Here in Colorado we recently had an event that destroyed over 1000 homes. Unfortunately we are hearing terrible stories about the victims of that fire being underinsured. Insurance policies are purchased with the expectation that they will cover damages and make the insured “whole”. The results of this event and the complaints coming from it are under investigation to discover if there is a systemic problem or if these situations are individual issues.
Insurance agents can help evaluate the cost of reconstruction and insurance companies provide tools for doing just that, but the ultimately the amount of coverage on a policy is the customer’s choice. Here at Brukhouse Insurance we run reconstruction cost estimates with several carriers when we first insure a client. After that we periodically check that estimate down the road at renewals. Even with this process there can be gaps created by local events, the economy and major disasters like the Marshall Fire.
What can you do to make sure that your insurance protects you in event of a loss?
You can take several steps to prevent being underinsured. Here are three things plus one bonus coverage to check.
Check your replacement cost estimator
First of all, if you have not checked your Dwelling coverage and Replacement Cost estimate in a few years do this right away. There are several market influences that have likely put these out of balance such as inflation, labor costs and your local housing market. A Replacement Cost estimate is just that, an estimate of what it will take to replace your home as it stands today. Your Dwelling coverage ought to match or exceed whatever the Replacement Cost is.
Check for RC over ACV
Second, check your policy to see if you have Replacement Cost (RC) coverage or Actual Cash Value (ACV). While an ACV policy is somewhat rare, there are situations that call for this. The difference between RC and ACV is that ACV factors in depreciation and pays some lesser amount than the Dwelling amount shown on your Declarations page. Here in Colorado on the Front Range, having ACV on your roof is becoming more common. You need to be aware of this to avoid a major surprise after a loss. Whenever possible, go for RC.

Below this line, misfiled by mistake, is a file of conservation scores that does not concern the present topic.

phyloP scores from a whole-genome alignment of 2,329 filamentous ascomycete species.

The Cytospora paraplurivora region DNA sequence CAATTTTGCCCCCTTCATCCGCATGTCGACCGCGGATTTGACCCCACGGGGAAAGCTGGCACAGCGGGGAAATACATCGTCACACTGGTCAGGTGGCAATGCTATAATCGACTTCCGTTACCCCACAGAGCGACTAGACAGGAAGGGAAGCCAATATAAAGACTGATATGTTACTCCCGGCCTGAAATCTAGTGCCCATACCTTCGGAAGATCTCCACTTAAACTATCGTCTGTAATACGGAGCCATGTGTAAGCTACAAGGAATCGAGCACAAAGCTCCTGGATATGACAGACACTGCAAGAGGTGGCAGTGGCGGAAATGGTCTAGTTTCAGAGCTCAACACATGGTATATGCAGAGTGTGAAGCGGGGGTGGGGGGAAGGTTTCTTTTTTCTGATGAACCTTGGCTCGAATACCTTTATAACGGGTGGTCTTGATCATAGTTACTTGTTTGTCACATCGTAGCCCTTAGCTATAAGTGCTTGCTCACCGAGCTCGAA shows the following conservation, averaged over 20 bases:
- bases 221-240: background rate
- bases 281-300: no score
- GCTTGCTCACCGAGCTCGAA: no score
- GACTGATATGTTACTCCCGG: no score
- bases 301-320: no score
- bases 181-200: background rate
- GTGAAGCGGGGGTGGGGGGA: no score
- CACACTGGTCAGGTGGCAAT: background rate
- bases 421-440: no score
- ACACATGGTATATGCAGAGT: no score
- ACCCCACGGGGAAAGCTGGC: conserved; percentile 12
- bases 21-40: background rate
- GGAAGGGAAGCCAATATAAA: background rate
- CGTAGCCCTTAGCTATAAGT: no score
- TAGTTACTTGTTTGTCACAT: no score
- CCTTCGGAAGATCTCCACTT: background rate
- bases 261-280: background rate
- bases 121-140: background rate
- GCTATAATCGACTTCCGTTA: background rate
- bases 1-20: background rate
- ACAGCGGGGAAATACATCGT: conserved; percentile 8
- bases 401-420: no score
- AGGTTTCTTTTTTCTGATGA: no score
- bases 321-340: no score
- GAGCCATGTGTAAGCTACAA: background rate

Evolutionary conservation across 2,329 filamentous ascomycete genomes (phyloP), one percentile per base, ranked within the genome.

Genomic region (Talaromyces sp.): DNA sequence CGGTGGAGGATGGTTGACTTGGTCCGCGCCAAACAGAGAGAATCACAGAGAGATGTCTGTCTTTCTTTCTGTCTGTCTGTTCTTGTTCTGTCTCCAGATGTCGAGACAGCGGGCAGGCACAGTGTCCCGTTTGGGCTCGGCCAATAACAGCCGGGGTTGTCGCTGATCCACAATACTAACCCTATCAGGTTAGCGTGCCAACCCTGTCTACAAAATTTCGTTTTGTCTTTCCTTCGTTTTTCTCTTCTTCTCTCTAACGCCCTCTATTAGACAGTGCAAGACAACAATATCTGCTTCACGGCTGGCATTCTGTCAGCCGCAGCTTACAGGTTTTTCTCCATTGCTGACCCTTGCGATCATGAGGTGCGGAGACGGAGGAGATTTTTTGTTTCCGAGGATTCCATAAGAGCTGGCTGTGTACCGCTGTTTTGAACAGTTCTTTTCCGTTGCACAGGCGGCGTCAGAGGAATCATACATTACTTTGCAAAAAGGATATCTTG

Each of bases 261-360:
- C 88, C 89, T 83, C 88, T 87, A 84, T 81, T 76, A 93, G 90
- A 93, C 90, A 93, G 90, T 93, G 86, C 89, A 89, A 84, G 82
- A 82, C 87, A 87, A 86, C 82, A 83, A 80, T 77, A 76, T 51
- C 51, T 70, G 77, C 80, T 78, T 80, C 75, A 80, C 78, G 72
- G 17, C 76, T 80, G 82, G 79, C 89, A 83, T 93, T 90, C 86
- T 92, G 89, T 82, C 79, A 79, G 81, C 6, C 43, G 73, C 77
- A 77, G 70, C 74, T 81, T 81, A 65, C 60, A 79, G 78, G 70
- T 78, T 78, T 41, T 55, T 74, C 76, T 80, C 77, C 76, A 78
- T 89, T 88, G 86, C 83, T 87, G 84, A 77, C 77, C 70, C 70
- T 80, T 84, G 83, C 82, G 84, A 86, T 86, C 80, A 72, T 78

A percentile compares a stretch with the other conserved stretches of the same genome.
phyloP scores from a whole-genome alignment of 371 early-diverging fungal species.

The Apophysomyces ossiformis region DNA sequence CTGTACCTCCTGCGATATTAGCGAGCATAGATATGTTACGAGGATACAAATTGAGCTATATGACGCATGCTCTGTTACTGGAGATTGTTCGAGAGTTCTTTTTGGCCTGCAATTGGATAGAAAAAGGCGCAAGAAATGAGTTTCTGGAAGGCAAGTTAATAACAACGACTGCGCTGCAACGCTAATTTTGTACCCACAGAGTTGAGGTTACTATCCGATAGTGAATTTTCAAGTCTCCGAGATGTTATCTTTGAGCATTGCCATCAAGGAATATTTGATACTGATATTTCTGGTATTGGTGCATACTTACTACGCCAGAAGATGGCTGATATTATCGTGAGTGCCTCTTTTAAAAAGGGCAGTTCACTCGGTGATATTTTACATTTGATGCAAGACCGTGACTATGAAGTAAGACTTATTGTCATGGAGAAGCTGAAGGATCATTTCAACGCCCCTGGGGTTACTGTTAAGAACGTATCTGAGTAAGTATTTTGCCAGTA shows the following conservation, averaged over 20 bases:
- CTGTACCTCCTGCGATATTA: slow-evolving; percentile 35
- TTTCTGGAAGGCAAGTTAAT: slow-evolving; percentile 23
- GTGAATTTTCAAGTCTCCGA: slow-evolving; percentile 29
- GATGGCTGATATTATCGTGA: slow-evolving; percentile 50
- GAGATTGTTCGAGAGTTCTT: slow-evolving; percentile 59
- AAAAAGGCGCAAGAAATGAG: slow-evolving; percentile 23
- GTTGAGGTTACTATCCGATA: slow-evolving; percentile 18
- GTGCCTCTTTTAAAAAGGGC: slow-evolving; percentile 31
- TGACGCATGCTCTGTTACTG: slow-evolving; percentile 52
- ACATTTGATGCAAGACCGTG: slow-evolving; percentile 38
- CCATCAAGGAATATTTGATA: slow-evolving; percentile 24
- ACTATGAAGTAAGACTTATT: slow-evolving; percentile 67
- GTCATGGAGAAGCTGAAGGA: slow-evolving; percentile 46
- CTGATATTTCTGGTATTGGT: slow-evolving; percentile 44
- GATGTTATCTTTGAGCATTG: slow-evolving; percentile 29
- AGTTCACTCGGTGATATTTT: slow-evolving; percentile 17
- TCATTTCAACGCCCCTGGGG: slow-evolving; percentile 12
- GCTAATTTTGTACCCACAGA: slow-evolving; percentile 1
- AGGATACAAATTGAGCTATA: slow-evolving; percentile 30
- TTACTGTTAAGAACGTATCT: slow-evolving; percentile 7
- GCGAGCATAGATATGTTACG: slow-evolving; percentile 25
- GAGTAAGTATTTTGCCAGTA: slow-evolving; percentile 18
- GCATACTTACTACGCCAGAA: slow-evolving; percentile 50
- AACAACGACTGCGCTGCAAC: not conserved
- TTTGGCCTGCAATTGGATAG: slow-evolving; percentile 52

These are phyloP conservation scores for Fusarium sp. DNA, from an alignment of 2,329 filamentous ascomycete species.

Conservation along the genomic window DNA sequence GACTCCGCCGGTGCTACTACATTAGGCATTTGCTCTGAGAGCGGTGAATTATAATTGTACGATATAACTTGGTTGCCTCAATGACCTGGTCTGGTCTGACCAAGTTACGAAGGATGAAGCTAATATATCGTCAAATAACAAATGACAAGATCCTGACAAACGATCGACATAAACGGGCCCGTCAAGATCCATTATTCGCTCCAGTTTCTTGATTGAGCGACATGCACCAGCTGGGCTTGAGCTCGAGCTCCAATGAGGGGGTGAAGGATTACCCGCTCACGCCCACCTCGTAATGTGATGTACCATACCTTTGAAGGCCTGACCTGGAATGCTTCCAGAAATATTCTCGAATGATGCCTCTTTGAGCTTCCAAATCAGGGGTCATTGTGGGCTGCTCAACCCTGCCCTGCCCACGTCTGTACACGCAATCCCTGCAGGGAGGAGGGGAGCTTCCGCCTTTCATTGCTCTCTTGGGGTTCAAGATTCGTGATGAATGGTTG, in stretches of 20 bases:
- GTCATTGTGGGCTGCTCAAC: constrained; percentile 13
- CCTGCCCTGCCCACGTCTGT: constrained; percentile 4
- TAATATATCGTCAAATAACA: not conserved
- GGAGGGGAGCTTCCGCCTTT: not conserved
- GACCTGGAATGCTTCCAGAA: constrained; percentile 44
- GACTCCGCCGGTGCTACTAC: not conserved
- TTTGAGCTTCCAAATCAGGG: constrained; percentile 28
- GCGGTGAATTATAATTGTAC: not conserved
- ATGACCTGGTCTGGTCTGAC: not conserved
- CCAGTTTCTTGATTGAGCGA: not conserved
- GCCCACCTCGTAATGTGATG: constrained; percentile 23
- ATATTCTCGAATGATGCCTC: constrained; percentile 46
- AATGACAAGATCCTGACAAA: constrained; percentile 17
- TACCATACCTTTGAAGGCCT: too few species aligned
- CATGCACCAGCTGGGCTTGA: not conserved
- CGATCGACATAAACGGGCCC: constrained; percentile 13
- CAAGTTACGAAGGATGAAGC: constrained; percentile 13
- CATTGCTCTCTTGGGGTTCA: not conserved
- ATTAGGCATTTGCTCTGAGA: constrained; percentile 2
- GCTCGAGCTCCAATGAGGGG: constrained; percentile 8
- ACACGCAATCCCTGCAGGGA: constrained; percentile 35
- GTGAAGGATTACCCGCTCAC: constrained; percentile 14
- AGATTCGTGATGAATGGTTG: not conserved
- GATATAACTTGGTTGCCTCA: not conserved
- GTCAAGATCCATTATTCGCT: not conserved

Look for Extended Replacement cost
You have an RC policy, you have checked the Reconstruction Cost estimate and everything looks great, there is one more step. Make sure your policy has Extended Replacement Cost coverage. This is automatic with many carriers but not all. Even if it is automatic, make sure you have the right amount. We recommend 50% Extended Replacement Cost. This means that whatever your Dwelling coverage is, add an additional 50% of “just in case” coverage. This is important for major events where all your neighbors are also trying to rebuild and the cost is spiking. This also protects you in case you forget to check your policy for a few years.
One more bonus coverage check. It is rare, but some companies are providing Guaranteed Replacement Cost coverage. If you are with a carrier that offers that, take it. This means that as long as your Dwelling coverage meets or exceeds the Reconstruction Cost estimate, they guarantee that they will pay to rebuild.
In order for Extended or Guaranteed Replacement coverage to be triggered you need to have Dwelling coverage at or above your Reconstruction Cost estimate with that company, so make sure to keep that up to date.